In an online interview with Nikki Gamble for Write Away!, Brooks explained: "I am interested in asking the questions which we think about a lot as kids, but get so used to when we grow up that we stop asking them. As adults we forget about the sky, and where we come from, and time, and pain, and all of those things; we just accept them…. Sometimes I get problems with American publishers who say they don't want to include this kind of thing because children aren't used to it or they won't understand it. But if you just keep avoiding difficult questions children won't learn to understand them."

Biographical and Critical Sources


Booklist, May 1, 2003, Ilene Cooper, review of Lucas, p. 1595; February 15, 2004, Ilene Cooper, review of

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Kissing the Rain, p. 1053; February 1, 2005, Jennifer Mattson, review of Candy, p. 954; January 1, 2006, Ilene Cooper, review of The Road of the Dead, p. 81; May 1, 2008, Ilene Cooper, review of Black Rabbit Summer, p. 46.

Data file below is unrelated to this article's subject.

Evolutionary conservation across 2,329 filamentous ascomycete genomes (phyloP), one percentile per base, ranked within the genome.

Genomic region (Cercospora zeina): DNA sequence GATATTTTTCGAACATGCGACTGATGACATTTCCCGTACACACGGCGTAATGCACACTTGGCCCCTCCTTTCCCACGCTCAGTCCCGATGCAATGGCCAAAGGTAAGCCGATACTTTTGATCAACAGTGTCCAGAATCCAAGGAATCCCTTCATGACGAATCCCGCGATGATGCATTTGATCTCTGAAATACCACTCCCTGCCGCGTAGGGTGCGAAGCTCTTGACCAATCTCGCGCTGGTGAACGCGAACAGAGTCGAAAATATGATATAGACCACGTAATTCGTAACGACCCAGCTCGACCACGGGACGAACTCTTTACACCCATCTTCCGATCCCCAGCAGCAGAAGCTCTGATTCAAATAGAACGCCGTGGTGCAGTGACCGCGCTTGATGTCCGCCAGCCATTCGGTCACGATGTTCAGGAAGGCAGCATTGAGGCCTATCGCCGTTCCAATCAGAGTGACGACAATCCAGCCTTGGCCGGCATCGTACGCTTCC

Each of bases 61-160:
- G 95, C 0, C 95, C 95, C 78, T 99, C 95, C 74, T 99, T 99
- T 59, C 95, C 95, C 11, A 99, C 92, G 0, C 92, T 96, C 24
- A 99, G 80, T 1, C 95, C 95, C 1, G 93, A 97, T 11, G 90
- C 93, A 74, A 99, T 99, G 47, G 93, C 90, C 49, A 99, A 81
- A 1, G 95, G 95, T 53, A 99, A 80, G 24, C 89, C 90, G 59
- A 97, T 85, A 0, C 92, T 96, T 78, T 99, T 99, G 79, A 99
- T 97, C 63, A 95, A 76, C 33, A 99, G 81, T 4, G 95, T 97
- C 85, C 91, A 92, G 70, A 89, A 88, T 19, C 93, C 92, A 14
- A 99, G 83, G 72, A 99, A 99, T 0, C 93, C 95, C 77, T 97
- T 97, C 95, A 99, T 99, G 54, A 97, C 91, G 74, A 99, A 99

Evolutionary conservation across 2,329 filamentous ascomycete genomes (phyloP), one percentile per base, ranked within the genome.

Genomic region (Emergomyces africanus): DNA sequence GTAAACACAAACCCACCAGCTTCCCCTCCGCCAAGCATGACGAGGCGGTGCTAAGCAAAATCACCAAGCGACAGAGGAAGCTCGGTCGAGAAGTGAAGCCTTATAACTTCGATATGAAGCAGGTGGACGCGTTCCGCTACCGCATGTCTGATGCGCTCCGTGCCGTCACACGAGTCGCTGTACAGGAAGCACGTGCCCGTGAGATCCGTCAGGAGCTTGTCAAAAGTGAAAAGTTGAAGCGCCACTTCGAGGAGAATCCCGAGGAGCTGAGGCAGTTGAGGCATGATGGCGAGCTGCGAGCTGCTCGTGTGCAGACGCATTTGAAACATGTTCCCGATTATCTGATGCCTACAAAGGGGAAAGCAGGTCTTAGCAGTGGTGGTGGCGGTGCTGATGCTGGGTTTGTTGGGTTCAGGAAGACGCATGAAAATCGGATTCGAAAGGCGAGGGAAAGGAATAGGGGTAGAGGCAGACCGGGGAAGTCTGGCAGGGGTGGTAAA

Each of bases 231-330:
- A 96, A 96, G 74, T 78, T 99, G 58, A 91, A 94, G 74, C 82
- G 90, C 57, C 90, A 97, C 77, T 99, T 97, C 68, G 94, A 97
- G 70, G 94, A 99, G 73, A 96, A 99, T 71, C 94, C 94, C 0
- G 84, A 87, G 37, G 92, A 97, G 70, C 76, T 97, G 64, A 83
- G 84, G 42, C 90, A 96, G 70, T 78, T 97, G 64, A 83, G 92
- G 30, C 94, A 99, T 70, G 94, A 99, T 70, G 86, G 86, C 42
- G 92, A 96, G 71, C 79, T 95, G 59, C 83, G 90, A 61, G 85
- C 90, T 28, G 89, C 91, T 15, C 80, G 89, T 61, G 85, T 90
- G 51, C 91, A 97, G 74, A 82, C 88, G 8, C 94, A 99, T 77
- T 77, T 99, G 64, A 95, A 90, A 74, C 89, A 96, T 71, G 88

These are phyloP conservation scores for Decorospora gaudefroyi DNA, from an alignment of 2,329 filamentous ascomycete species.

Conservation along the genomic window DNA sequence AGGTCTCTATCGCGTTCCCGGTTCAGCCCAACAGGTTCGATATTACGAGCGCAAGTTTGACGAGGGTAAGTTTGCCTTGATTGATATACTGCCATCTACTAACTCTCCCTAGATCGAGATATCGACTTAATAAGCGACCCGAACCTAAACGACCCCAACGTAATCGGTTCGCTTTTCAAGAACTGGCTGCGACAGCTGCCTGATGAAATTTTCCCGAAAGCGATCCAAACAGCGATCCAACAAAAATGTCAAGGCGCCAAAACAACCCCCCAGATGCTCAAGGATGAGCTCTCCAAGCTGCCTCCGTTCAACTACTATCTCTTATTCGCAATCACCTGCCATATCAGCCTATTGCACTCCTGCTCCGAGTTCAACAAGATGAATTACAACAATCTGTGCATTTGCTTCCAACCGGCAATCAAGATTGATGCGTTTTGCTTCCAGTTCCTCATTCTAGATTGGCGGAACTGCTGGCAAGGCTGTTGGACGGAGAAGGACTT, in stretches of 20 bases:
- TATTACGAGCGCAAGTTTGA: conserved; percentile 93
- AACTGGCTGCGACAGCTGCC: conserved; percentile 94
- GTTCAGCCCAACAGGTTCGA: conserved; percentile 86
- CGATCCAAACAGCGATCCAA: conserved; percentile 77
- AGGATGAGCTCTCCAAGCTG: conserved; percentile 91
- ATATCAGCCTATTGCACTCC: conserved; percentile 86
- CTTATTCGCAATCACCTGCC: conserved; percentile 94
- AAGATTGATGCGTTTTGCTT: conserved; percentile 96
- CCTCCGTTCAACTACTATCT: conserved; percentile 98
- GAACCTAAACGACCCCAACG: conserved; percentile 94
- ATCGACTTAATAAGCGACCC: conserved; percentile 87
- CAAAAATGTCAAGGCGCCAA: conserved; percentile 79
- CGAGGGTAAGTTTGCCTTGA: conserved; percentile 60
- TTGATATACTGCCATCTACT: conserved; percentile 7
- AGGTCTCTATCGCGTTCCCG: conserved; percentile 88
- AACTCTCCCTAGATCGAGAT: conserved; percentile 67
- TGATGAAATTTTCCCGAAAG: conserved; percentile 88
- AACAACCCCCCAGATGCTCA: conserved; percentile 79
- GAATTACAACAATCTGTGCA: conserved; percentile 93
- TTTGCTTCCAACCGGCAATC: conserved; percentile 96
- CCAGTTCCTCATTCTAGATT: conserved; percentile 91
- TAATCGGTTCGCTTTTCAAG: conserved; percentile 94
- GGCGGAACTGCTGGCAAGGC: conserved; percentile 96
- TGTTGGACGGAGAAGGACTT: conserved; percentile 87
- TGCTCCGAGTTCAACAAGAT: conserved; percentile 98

Bulletin of the Center for Children's Books, February, 2004, Deborah Stevenson, review of Kissing the Rain, p. 221; February, 2005, Deborah Stevenson, review of Candy, p. 245; April, 2006, Deborah Stevenson, review of The Road of the Dead, p. 344; February, 2007, Deborah Stevenson, review of Being, p. 60; September, 2008, Deborah Stevenson, review of Black Rabbit Summer, p. 7.

Guardian (London, England), January 11, 2003, Adèle Geras, "Stand and Deliver."

Horn Book, March-April, 2003, Lauren Adams, review of Lucas, p. 210; May-June, 2006, Timothy Capehart, review of The Road of the Dead, p. 310; January-February, 2007, Clarie E. Gross, review of Being, p. 63; September-October, 2008, Claire E. Gross, review of Black Rabbit Summer, p. 578.

Kirkus Reviews, January 1, 2004, review of Kissing the Rain, p. 34; January 15, 2005, review of Candy, p. 117; February 1, 2006, review of The Road of the Dead, p. 128; June 15, 2008, review of Black Rabbit Summer.